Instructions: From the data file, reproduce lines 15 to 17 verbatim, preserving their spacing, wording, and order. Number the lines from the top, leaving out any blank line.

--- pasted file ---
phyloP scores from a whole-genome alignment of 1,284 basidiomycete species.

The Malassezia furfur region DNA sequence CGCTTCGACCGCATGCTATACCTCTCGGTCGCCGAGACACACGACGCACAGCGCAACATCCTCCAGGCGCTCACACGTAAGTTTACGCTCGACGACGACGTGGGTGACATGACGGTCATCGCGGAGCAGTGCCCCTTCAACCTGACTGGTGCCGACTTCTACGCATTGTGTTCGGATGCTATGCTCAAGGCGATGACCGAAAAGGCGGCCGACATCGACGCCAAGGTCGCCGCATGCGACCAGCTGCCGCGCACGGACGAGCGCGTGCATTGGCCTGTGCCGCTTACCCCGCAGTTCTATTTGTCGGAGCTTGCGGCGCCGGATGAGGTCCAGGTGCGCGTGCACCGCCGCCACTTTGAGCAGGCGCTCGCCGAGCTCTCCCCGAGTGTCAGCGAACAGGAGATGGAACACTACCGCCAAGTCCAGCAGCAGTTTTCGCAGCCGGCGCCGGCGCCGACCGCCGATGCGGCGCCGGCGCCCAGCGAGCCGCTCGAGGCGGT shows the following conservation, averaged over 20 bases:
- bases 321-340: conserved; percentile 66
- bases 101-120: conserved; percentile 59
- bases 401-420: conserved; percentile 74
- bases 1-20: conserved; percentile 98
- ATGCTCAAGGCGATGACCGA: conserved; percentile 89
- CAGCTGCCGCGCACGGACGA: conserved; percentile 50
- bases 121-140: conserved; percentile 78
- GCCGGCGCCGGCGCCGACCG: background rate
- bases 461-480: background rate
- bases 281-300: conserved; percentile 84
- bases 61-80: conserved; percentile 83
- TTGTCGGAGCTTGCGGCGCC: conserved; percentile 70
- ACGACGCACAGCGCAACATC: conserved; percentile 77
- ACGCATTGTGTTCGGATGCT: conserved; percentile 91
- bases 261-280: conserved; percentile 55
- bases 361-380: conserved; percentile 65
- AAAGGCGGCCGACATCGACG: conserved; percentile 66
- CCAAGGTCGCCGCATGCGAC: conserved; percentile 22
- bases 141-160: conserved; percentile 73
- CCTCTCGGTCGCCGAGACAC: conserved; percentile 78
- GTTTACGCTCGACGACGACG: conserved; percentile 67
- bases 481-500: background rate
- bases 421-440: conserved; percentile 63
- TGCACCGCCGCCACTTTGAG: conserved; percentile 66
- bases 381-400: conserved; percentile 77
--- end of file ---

- ACGACGCACAGCGCAACATC: conserved; percentile 77
- ACGCATTGTGTTCGGATGCT: conserved; percentile 91
- bases 261-280: conserved; percentile 55